This is obviously false. Divine Command Theories are human moralities that are not reducible to a concern about conscious experience. Deontological ethics, likewise, cannot be so reduced due to their focus on laws or duties. The list may go on.

However, we can take a more charitable reading of this line to be something like: I believe that.. [2.4] …that have not been shown inadequate. Obviously, people who champion those systems will disagree. Also, this is a weaker claim, but it gets the same point across.

10.4.C How have we convinced ourselves that every culture has a point of view on these [morally relevant] subjects worth considering?

Descriptively speaking, every culture does have a point of view on moral concerns, and there is a good amount of disagreement on many morally relevant subjects. Harris concedes that we do not already know all moral truths; hence, his desire for a moral science. Even if we know many of the points-of-view will prove false, they are worth considering for the insight to know how to structure our moral-science explorations. This is punctuated by the fact that Harris has to use silly rhetoric to try and justify this point. Yes, looking to the Taliban regarding physics is silly. However, the Taliban are very clearly relevant to morality. We may not think their policies will be morally good, but considering them can help refine the kinds of moral-science questions we ask and test. Of course, with a bit of eye-squinting, I think we can read Harris’s point charitably and assume this sort of caveat was intended.

A Non-Substantive Disagreement

I call this a non-substantive disagreement because it doesn’t engage the main substance of his argument. In his desire to elevate expert voices, Harris may have given a case for excluding his own. We can do this by rephrasing section 10.3:

10.3.A If you ask the smartest moral philosophers around who is the smartest moral philosopher around, G.E.M Anscombe or Sam Harris, probably half of them will say G.E.M Anscombe. The other half will tell you they don’t like the question.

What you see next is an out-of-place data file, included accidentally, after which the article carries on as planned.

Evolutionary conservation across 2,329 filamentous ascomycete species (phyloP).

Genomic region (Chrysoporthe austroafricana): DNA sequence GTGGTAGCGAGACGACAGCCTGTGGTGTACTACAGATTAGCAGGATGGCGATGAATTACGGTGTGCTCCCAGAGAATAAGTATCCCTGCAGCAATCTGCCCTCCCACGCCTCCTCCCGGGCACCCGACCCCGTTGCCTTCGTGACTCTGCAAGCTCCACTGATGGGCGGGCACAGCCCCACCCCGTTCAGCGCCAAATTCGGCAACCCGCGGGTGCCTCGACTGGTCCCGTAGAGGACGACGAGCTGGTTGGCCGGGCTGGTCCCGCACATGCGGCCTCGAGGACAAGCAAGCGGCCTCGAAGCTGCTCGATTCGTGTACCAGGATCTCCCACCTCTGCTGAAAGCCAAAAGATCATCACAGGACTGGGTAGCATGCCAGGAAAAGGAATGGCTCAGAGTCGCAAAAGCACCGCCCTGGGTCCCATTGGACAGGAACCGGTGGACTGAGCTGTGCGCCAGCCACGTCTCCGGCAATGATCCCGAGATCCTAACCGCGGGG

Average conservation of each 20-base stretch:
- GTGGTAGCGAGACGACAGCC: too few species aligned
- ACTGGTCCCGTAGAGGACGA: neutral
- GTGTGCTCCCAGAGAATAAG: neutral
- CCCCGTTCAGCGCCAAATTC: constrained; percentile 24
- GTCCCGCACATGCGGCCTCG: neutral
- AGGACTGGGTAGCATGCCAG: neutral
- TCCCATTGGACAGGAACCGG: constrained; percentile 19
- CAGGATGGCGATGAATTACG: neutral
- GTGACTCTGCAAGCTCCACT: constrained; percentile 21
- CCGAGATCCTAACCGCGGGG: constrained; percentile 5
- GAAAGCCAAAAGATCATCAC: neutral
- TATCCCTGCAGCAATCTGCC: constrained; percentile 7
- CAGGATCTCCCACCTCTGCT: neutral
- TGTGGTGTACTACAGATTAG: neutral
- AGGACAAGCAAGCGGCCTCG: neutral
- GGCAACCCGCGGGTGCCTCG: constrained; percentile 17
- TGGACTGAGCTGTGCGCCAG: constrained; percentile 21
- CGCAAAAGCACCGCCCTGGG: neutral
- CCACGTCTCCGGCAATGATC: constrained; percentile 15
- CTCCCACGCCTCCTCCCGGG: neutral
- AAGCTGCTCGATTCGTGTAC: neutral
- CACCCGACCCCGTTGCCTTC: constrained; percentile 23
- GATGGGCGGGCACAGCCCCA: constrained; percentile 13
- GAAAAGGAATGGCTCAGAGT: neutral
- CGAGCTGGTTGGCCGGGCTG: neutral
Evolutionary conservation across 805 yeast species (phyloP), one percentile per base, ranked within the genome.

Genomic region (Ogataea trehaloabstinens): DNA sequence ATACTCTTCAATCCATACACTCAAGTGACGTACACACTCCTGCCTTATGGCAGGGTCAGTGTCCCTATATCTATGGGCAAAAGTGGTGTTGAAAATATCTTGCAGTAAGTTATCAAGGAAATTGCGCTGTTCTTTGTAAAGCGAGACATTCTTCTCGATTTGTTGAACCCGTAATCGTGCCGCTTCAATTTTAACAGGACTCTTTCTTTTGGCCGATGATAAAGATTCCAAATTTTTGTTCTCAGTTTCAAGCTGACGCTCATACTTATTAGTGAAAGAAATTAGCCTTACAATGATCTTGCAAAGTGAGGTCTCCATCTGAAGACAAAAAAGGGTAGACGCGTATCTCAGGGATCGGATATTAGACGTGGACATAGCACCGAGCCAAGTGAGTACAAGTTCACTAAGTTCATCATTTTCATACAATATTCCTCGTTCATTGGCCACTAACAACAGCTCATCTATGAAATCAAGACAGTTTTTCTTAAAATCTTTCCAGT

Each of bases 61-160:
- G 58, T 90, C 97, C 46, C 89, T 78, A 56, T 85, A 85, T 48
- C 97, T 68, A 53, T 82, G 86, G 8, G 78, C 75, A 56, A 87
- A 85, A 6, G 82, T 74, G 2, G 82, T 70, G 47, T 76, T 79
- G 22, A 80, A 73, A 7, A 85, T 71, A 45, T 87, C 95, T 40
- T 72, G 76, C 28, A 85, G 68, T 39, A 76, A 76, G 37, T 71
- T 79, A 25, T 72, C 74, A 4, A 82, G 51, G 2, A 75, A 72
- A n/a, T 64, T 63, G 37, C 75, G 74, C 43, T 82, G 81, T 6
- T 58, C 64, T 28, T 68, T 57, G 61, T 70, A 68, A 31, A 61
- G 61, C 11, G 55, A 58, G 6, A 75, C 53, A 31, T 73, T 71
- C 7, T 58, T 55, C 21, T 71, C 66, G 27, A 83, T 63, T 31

10.3.B So, what would happen if I [Harris] showed up at a morality conference and said,”Deontology is bogus. It doesn’t resonate with me. It’s not how I chose to view the universe at a small scale. I’m not a fan.” Well, nothing would happen because I’m not a moral philosopher; I don’t understand moral philosophy. I wouldn’t want to belong to any moral theory club that would have me as a member.

10.3.C Whenever we are talking about facts certain opinions must be excluded. That is what it is to have a domain of expertise. That is what it is for knowledge to count.

The consensus among moral philosophers is that the ‘fact-value distinction‘ cannot be bridged*. Harris is not a dedicated professional moral philosopher. Since Harris’s argument hinges upon denying the crux of the fact-value distinction, his argument may be akin to going to a physics convention and denying string theory. As such, we may be able to consign Harris’s opinion to the ‘must be excluded’ bin.

One may reply that Harris’s string theory example uses justifications like “doesn’t resonate with me” and “not how I chose to view the universe” and “not a fan.” These are very different than the structured and reasoned argument Harris has provided. I am happy to concede this point and fully agree. However, Harris’s conclusion in 10.3.C is not that there are types of reasoning we should exclude. He concludes there are opinions we should exclude; specifically, opinions that lack in the domain of expertise. Per this conclusion, if we judge Harris to lack in the domain of expertise, we can safely exclude him.

 A Substantive Disagreement

Finally, I will provide a substantive disagreement. This critique boils down to how Harris tries to bridge the fact-value distinction.

Harris does this by defining a value as a factual claim:

2.1 Values are a certain kind of fact about the well-being of conscious creatures

3.2 There are truths to be known about how human communities flourish, whether or not we understand these truths.
3.3 Morality relates to these truths.
3.4 So, in talking about values we are talking about facts.

4.3.B Values can be reduced to facts about the conscious experience of conscious beings.

Harris is suggesting that moral values are those values that relate to changes in human well-being, which is reducible to the conscious experience of human beings. The ‘good’ is that which increases human well-being and the ‘bad’ is that which decreases human well-being.

Where this attempt to bridge the fact-value distinction runs into problems, morally, is its inability to rule out morally-inconvenient facts about human well-being. Let’s take Harris’s example from section 10: